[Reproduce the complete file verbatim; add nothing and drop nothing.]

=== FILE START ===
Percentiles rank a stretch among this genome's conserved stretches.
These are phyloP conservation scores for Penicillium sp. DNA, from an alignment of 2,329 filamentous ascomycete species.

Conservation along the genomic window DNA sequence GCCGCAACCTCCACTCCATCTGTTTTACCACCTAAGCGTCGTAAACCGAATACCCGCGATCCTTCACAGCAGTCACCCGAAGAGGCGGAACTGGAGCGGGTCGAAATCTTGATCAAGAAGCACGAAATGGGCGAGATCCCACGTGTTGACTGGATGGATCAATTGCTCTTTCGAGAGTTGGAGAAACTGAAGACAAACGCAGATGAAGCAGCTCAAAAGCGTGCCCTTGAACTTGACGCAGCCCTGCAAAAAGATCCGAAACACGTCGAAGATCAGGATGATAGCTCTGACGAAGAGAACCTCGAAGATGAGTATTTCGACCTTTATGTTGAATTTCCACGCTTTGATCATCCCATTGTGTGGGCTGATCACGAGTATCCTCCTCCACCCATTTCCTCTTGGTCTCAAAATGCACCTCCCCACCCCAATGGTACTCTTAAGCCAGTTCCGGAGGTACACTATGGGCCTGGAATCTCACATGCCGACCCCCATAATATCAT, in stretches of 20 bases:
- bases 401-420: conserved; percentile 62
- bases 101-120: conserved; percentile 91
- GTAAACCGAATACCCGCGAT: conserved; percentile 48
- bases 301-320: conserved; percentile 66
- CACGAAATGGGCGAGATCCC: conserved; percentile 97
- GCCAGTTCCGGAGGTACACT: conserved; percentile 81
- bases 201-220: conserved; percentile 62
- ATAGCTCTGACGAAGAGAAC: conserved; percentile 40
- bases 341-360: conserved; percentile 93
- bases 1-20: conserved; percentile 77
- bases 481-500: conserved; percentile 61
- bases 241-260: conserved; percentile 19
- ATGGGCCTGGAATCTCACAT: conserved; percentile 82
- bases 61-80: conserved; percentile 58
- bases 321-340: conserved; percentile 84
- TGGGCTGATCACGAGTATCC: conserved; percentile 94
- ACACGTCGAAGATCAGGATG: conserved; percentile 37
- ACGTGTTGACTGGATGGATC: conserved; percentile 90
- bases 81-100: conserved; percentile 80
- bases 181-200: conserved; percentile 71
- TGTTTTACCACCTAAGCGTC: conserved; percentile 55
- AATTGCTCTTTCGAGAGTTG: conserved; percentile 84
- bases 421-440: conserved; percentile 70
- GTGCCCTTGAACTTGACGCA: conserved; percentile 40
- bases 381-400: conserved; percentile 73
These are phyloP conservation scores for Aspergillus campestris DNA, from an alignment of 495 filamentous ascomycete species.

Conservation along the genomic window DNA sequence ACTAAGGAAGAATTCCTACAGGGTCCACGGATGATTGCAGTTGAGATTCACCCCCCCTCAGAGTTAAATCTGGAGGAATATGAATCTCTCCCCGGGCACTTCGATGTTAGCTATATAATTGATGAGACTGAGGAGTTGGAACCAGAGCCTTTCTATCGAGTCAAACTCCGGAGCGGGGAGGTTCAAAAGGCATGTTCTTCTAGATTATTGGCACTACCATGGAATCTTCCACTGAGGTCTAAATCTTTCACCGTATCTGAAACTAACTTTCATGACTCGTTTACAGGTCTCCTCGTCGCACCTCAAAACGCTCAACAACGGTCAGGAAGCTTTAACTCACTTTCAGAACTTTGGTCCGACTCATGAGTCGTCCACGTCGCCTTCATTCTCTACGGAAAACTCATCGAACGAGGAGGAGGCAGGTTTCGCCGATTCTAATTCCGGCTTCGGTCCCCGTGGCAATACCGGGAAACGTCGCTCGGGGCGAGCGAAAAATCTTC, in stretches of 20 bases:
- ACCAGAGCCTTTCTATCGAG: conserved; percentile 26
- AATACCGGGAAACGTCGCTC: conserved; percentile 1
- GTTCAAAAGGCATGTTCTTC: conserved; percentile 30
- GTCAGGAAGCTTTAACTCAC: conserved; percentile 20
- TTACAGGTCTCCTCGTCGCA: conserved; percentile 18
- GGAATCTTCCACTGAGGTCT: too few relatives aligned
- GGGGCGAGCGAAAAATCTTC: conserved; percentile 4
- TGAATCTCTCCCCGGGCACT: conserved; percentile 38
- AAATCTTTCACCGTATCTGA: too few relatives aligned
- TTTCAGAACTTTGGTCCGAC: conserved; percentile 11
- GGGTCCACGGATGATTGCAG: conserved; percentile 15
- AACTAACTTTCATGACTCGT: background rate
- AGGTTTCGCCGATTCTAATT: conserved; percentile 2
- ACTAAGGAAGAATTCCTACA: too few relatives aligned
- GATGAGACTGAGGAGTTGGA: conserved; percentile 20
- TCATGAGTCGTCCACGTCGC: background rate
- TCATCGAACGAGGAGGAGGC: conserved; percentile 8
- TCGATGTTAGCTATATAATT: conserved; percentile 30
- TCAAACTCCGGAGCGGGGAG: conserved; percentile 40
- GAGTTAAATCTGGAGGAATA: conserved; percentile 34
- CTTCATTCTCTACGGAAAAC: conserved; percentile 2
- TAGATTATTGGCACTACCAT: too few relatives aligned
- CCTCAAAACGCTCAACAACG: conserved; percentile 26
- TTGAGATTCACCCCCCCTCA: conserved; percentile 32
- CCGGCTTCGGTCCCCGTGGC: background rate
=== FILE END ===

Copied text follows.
Percentiles rank a stretch among this genome's conserved stretches.
These are phyloP conservation scores for Penicillium sp. DNA, from an alignment of 2,329 filamentous ascomycete species.

Conservation along the genomic window DNA sequence GCCGCAACCTCCACTCCATCTGTTTTACCACCTAAGCGTCGTAAACCGAATACCCGCGATCCTTCACAGCAGTCACCCGAAGAGGCGGAACTGGAGCGGGTCGAAATCTTGATCAAGAAGCACGAAATGGGCGAGATCCCACGTGTTGACTGGATGGATCAATTGCTCTTTCGAGAGTTGGAGAAACTGAAGACAAACGCAGATGAAGCAGCTCAAAAGCGTGCCCTTGAACTTGACGCAGCCCTGCAAAAAGATCCGAAACACGTCGAAGATCAGGATGATAGCTCTGACGAAGAGAACCTCGAAGATGAGTATTTCGACCTTTATGTTGAATTTCCACGCTTTGATCATCCCATTGTGTGGGCTGATCACGAGTATCCTCCTCCACCCATTTCCTCTTGGTCTCAAAATGCACCTCCCCACCCCAATGGTACTCTTAAGCCAGTTCCGGAGGTACACTATGGGCCTGGAATCTCACATGCCGACCCCCATAATATCAT, in stretches of 20 bases:
- bases 401-420: conserved; percentile 62
- bases 101-120: conserved; percentile 91
- GTAAACCGAATACCCGCGAT: conserved; percentile 48
- bases 301-320: conserved; percentile 66
- CACGAAATGGGCGAGATCCC: conserved; percentile 97
- GCCAGTTCCGGAGGTACACT: conserved; percentile 81
- bases 201-220: conserved; percentile 62
- ATAGCTCTGACGAAGAGAAC: conserved; percentile 40
- bases 341-360: conserved; percentile 93
- bases 1-20: conserved; percentile 77
- bases 481-500: conserved; percentile 61
- bases 241-260: conserved; percentile 19
- ATGGGCCTGGAATCTCACAT: conserved; percentile 82
- bases 61-80: conserved; percentile 58
- bases 321-340: conserved; percentile 84
- TGGGCTGATCACGAGTATCC: conserved; percentile 94
- ACACGTCGAAGATCAGGATG: conserved; percentile 37
- ACGTGTTGACTGGATGGATC: conserved; percentile 90
- bases 81-100: conserved; percentile 80
- bases 181-200: conserved; percentile 71
- TGTTTTACCACCTAAGCGTC: conserved; percentile 55
- AATTGCTCTTTCGAGAGTTG: conserved; percentile 84
- bases 421-440: conserved; percentile 70
- GTGCCCTTGAACTTGACGCA: conserved; percentile 40
- bases 381-400: conserved; percentile 73
These are phyloP conservation scores for Aspergillus campestris DNA, from an alignment of 495 filamentous ascomycete species.

Conservation along the genomic window DNA sequence ACTAAGGAAGAATTCCTACAGGGTCCACGGATGATTGCAGTTGAGATTCACCCCCCCTCAGAGTTAAATCTGGAGGAATATGAATCTCTCCCCGGGCACTTCGATGTTAGCTATATAATTGATGAGACTGAGGAGTTGGAACCAGAGCCTTTCTATCGAGTCAAACTCCGGAGCGGGGAGGTTCAAAAGGCATGTTCTTCTAGATTATTGGCACTACCATGGAATCTTCCACTGAGGTCTAAATCTTTCACCGTATCTGAAACTAACTTTCATGACTCGTTTACAGGTCTCCTCGTCGCACCTCAAAACGCTCAACAACGGTCAGGAAGCTTTAACTCACTTTCAGAACTTTGGTCCGACTCATGAGTCGTCCACGTCGCCTTCATTCTCTACGGAAAACTCATCGAACGAGGAGGAGGCAGGTTTCGCCGATTCTAATTCCGGCTTCGGTCCCCGTGGCAATACCGGGAAACGTCGCTCGGGGCGAGCGAAAAATCTTC, in stretches of 20 bases:
- ACCAGAGCCTTTCTATCGAG: conserved; percentile 26
- AATACCGGGAAACGTCGCTC: conserved; percentile 1
- GTTCAAAAGGCATGTTCTTC: conserved; percentile 30
- GTCAGGAAGCTTTAACTCAC: conserved; percentile 20
- TTACAGGTCTCCTCGTCGCA: conserved; percentile 18
- GGAATCTTCCACTGAGGTCT: too few relatives aligned
- GGGGCGAGCGAAAAATCTTC: conserved; percentile 4
- TGAATCTCTCCCCGGGCACT: conserved; percentile 38
- AAATCTTTCACCGTATCTGA: too few relatives aligned
- TTTCAGAACTTTGGTCCGAC: conserved; percentile 11
- GGGTCCACGGATGATTGCAG: conserved; percentile 15
- AACTAACTTTCATGACTCGT: background rate
- AGGTTTCGCCGATTCTAATT: conserved; percentile 2
- ACTAAGGAAGAATTCCTACA: too few relatives aligned
- GATGAGACTGAGGAGTTGGA: conserved; percentile 20
- TCATGAGTCGTCCACGTCGC: background rate
- TCATCGAACGAGGAGGAGGC: conserved; percentile 8
- TCGATGTTAGCTATATAATT: conserved; percentile 30
- TCAAACTCCGGAGCGGGGAG: conserved; percentile 40
- GAGTTAAATCTGGAGGAATA: conserved; percentile 34
- CTTCATTCTCTACGGAAAAC: conserved; percentile 2
- TAGATTATTGGCACTACCAT: too few relatives aligned
- CCTCAAAACGCTCAACAACG: conserved; percentile 26
- TTGAGATTCACCCCCCCTCA: conserved; percentile 32
- CCGGCTTCGGTCCCCGTGGC: background rate